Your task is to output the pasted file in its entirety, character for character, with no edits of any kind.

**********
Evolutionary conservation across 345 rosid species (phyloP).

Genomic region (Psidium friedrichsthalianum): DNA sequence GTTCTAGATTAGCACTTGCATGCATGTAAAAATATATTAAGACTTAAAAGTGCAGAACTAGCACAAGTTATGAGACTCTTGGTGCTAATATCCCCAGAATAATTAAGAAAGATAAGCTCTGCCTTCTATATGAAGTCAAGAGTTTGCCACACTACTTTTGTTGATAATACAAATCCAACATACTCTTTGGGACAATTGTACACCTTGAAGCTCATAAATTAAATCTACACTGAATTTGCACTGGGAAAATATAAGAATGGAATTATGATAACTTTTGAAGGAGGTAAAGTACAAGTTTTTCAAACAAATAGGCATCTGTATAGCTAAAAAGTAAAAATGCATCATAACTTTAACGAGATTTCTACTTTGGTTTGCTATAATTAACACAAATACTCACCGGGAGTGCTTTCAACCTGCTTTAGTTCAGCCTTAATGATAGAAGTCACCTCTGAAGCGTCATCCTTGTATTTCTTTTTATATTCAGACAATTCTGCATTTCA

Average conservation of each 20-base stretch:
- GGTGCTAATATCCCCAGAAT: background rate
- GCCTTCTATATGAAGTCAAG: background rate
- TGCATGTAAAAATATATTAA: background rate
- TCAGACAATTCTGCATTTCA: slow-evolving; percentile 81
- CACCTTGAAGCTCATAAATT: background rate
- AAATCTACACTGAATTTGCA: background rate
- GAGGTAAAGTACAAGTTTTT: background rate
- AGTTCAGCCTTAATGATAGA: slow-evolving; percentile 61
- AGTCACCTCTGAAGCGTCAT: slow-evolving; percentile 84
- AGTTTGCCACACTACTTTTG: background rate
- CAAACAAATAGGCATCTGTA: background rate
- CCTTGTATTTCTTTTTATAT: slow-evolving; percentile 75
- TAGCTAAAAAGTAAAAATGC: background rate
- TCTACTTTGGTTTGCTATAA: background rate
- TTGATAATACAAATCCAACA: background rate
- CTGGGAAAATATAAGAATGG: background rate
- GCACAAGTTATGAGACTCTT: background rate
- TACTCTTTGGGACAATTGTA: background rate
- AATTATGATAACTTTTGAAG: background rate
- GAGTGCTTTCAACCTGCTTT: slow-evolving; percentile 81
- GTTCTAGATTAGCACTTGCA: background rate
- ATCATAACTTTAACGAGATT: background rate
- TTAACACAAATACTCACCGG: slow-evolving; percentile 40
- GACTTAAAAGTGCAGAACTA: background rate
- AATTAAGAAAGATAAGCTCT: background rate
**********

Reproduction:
Evolutionary conservation across 345 rosid species (phyloP).

Genomic region (Psidium friedrichsthalianum): DNA sequence GTTCTAGATTAGCACTTGCATGCATGTAAAAATATATTAAGACTTAAAAGTGCAGAACTAGCACAAGTTATGAGACTCTTGGTGCTAATATCCCCAGAATAATTAAGAAAGATAAGCTCTGCCTTCTATATGAAGTCAAGAGTTTGCCACACTACTTTTGTTGATAATACAAATCCAACATACTCTTTGGGACAATTGTACACCTTGAAGCTCATAAATTAAATCTACACTGAATTTGCACTGGGAAAATATAAGAATGGAATTATGATAACTTTTGAAGGAGGTAAAGTACAAGTTTTTCAAACAAATAGGCATCTGTATAGCTAAAAAGTAAAAATGCATCATAACTTTAACGAGATTTCTACTTTGGTTTGCTATAATTAACACAAATACTCACCGGGAGTGCTTTCAACCTGCTTTAGTTCAGCCTTAATGATAGAAGTCACCTCTGAAGCGTCATCCTTGTATTTCTTTTTATATTCAGACAATTCTGCATTTCA

Average conservation of each 20-base stretch:
- GGTGCTAATATCCCCAGAAT: background rate
- GCCTTCTATATGAAGTCAAG: background rate
- TGCATGTAAAAATATATTAA: background rate
- TCAGACAATTCTGCATTTCA: slow-evolving; percentile 81
- CACCTTGAAGCTCATAAATT: background rate
- AAATCTACACTGAATTTGCA: background rate
- GAGGTAAAGTACAAGTTTTT: background rate
- AGTTCAGCCTTAATGATAGA: slow-evolving; percentile 61
- AGTCACCTCTGAAGCGTCAT: slow-evolving; percentile 84
- AGTTTGCCACACTACTTTTG: background rate
- CAAACAAATAGGCATCTGTA: background rate
- CCTTGTATTTCTTTTTATAT: slow-evolving; percentile 75
- TAGCTAAAAAGTAAAAATGC: background rate
- TCTACTTTGGTTTGCTATAA: background rate
- TTGATAATACAAATCCAACA: background rate
- CTGGGAAAATATAAGAATGG: background rate
- GCACAAGTTATGAGACTCTT: background rate
- TACTCTTTGGGACAATTGTA: background rate
- AATTATGATAACTTTTGAAG: background rate
- GAGTGCTTTCAACCTGCTTT: slow-evolving; percentile 81
- GTTCTAGATTAGCACTTGCA: background rate
- ATCATAACTTTAACGAGATT: background rate
- TTAACACAAATACTCACCGG: slow-evolving; percentile 40
- GACTTAAAAGTGCAGAACTA: background rate
- AATTAAGAAAGATAAGCTCT: background rate